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Markets turn down the volumes when the World Cup starts

Reuters  |  LONDON 

By Marc Jones

(Reuters) - kicks off in on Thursday and investors should be warned that tend to act like any emotional fan during the matches - they go quiet and nervy and don't like losing.

More than two-thirds (43) of the 64 games in this year's tournament will be played during European or Latin American trading hours which has been shown to significantly change market behaviour.

During the in - the last to have similarly timed matches to those in - trading volumes dropped an average of 55 percent when the country's teams were playing, according to a study.

In soccer-mad and the reduction was even more pronounced at 75 percent and 80 percent respectively. It fell 38 percent in and 43 percent in the United States, while big moments like goals cut activity a further 5 percent.

"People are distracted so it is bound to happen again, that would be my take," said Michael Ehrmann, the European Central Bank's

Ehrmann plans to do more analysis on this tournament and with 35 games in market hours in the first two weeks alone - probably more than any in history - there will be no shortage of data to crunch.

The original study, which looked at 15 major countries, found trading volumes dropped by a third on average even when a market's own team wasn't playing.

When they were involved, trading activity was already down 40 percent by the time the pre-match national anthems played and remained subdued for 45 minutes after the final whistle.

markets were also affected. trading almost halved during three of Germany's 2006 and games.

Stock indexes became 21 percent less correlated than normal with global price moves as well, underscoring how just how differently and information get processed during big games. <.MIWD00000PUS>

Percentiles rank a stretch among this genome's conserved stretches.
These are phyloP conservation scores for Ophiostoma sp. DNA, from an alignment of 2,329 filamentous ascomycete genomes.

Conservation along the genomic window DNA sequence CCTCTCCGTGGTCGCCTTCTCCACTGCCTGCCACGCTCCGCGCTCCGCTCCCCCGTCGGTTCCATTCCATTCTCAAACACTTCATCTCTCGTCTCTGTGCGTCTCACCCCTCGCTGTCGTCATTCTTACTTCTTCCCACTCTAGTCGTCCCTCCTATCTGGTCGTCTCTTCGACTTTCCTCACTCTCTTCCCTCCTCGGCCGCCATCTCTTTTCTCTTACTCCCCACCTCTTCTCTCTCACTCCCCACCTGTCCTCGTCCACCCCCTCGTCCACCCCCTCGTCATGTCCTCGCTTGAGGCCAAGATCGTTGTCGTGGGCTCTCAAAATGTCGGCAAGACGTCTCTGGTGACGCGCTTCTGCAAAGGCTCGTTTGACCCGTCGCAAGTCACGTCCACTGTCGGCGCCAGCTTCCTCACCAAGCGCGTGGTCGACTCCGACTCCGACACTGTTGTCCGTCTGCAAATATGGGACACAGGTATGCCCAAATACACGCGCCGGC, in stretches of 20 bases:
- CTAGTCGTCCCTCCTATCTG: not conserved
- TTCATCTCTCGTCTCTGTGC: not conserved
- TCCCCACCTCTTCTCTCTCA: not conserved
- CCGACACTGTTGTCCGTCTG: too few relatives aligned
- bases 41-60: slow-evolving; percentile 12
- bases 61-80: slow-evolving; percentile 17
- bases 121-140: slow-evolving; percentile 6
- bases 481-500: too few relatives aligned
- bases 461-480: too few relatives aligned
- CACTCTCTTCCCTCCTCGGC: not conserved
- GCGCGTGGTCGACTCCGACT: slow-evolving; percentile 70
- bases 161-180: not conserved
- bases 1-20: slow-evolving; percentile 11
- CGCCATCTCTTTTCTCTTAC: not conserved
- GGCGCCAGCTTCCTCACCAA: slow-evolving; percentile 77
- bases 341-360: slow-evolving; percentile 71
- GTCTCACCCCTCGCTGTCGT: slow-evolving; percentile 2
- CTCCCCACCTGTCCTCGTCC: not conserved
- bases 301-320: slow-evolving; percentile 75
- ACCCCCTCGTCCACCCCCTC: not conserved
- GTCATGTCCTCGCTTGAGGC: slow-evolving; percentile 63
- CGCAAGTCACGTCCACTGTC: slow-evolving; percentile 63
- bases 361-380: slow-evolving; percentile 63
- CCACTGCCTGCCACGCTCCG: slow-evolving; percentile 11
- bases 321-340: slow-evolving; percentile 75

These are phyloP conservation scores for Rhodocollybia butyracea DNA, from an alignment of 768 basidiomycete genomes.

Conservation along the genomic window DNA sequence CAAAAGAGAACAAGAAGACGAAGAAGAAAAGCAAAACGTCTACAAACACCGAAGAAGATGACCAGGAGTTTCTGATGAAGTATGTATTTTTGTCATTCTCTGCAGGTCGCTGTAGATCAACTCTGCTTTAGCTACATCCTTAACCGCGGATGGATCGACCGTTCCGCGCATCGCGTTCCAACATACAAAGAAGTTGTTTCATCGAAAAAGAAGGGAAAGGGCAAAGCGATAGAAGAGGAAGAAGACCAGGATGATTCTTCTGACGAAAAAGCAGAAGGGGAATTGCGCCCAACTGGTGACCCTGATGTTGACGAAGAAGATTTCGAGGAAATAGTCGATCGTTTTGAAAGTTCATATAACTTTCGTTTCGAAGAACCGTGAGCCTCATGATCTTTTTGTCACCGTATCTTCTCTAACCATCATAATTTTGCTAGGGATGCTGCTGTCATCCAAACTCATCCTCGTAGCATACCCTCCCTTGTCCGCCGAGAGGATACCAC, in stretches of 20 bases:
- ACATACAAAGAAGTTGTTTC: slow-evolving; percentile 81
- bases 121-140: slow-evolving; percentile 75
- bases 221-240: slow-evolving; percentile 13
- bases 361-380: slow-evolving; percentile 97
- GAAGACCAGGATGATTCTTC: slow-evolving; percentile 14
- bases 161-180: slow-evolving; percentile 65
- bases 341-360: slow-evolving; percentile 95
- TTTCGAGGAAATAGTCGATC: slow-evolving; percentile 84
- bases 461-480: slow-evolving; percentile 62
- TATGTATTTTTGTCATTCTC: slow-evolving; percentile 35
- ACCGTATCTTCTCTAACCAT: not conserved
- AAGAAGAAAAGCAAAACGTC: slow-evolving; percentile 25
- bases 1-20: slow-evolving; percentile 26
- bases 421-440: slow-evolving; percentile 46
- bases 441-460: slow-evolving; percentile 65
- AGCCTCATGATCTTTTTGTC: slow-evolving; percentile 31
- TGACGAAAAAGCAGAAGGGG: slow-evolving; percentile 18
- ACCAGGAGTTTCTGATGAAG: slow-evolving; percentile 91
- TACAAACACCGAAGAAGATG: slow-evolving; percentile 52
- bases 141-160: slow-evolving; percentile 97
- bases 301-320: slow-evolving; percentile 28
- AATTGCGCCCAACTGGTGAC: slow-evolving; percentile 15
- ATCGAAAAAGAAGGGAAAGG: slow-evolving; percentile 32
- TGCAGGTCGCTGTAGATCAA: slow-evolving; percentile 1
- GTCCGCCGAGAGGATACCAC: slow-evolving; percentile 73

(For graphic on changes in trading volumes during 2010 World Cup, click https://reut.rs/2JGea55)

Ehrmann's latest World Cup research plans to show what kind of things markets do still react to even if traders are watching a match.

He expects to look at 15-20 games but preliminary findings from the 2010 data "suggest that relatively more salient information still gets priced, but relatively less salient - stock-specific - information gets priced less," he said.

Other work he and his colleague have already done highlights some very acute anomalies too.

Shares in computer chip firm for example, which trade both in and France, were priced lower in as got knocked out in 2010 and vice versa when were eliminated.

That builds on other studies that have shown how influential results can be on markets.

A 2007 study by three academics showed that going out of a World Cup can knock almost 50 basis points off a national index the next day, which would be worth more than 10 billion pounds ($13.4 billion) for a large global market like <.FTSE>

In contrast, has proved that winning sees a country's index outperform a global benchmark by 3.5 percent on average and for about a month.

Since 1974, the winners have outperformed on all but one occasion, Goldman found - 2002 - when recession woes dampened the impact of Brazil's victory in and

(Reporting by Marc Jones; Editing by Adrian Croft)

(Only the headline and picture of this report may have been reworked by the Business Standard staff; the rest of the content is auto-generated from a syndicated feed.)

First Published: Wed, June 13 2018. 05:50 IST
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